I understand how difficult it is for people with extremely challenging schedules to find time to tend to everything. As it is, many people are faced with the dilemma of how to get to the gym and keep up with their workout regimen. Here I'm going to suggest a few quick stretches/movements you can do while at your desk, or anywhere, to improve posture.

Since slouching seems to be the biggest culprit of poor posture, I suggest taking a few moments to extend your spine. What I mean by this is arching your back by contracting your spinal muscles, which will pull your spine forward, moving it in the opposite direction of the slouch. This will enable you to lengthen the abdominal musculature in the front of the trunk, and open up the pectoral muscles in the chest and the anterior shoulder muscles. This musculature gets shortened and tight from slouching. Therefore, lengthening and stretching it will help to counterbalance the negative effects of slouching. I also recommend side bending to the right and left, and rotating your spine in both directions as well. Moving the spine in these three directions is important, as our spine is meant to move in all three planes...sagittal, frontal and transverse planes. A mobile spine is a healthier spine! You can do these three movements sitting at your desk or in a standing position.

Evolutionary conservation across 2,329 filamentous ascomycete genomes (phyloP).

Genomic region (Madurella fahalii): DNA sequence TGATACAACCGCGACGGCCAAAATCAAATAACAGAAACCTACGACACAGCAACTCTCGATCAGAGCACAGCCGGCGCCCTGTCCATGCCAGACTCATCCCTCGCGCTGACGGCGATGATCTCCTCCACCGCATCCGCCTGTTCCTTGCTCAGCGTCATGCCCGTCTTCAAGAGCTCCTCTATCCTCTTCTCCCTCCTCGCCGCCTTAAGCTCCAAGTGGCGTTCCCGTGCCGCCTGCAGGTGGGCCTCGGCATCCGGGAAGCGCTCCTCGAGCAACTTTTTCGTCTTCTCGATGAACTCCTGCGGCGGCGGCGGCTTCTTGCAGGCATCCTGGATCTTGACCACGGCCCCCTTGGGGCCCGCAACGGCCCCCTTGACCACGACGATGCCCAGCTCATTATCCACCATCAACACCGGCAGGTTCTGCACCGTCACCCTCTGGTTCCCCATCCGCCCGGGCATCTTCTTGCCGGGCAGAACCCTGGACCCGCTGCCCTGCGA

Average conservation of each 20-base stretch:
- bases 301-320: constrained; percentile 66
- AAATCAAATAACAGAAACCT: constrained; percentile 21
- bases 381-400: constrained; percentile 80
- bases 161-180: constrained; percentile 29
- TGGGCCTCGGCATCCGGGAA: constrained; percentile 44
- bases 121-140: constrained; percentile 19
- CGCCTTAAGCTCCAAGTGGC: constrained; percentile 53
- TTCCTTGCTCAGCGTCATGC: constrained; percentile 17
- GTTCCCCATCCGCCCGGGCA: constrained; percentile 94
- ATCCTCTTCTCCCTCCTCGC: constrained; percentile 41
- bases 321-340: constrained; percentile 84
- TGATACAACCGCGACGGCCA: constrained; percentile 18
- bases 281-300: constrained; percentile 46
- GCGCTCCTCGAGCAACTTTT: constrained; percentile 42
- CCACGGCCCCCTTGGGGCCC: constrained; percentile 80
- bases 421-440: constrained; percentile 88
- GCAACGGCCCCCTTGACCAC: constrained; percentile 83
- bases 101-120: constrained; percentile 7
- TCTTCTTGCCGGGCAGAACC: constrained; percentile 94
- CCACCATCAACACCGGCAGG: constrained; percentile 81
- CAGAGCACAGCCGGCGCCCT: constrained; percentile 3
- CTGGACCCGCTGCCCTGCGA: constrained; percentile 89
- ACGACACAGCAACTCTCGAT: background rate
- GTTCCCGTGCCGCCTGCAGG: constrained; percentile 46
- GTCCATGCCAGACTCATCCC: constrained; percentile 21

This concludes my "Posture" Blog.  Please feel free to comment with any questions.  Thank You.

Lisa Marie Kocsis
Lisa Marie Kocsis | Pilates Personal Training NYC | Logo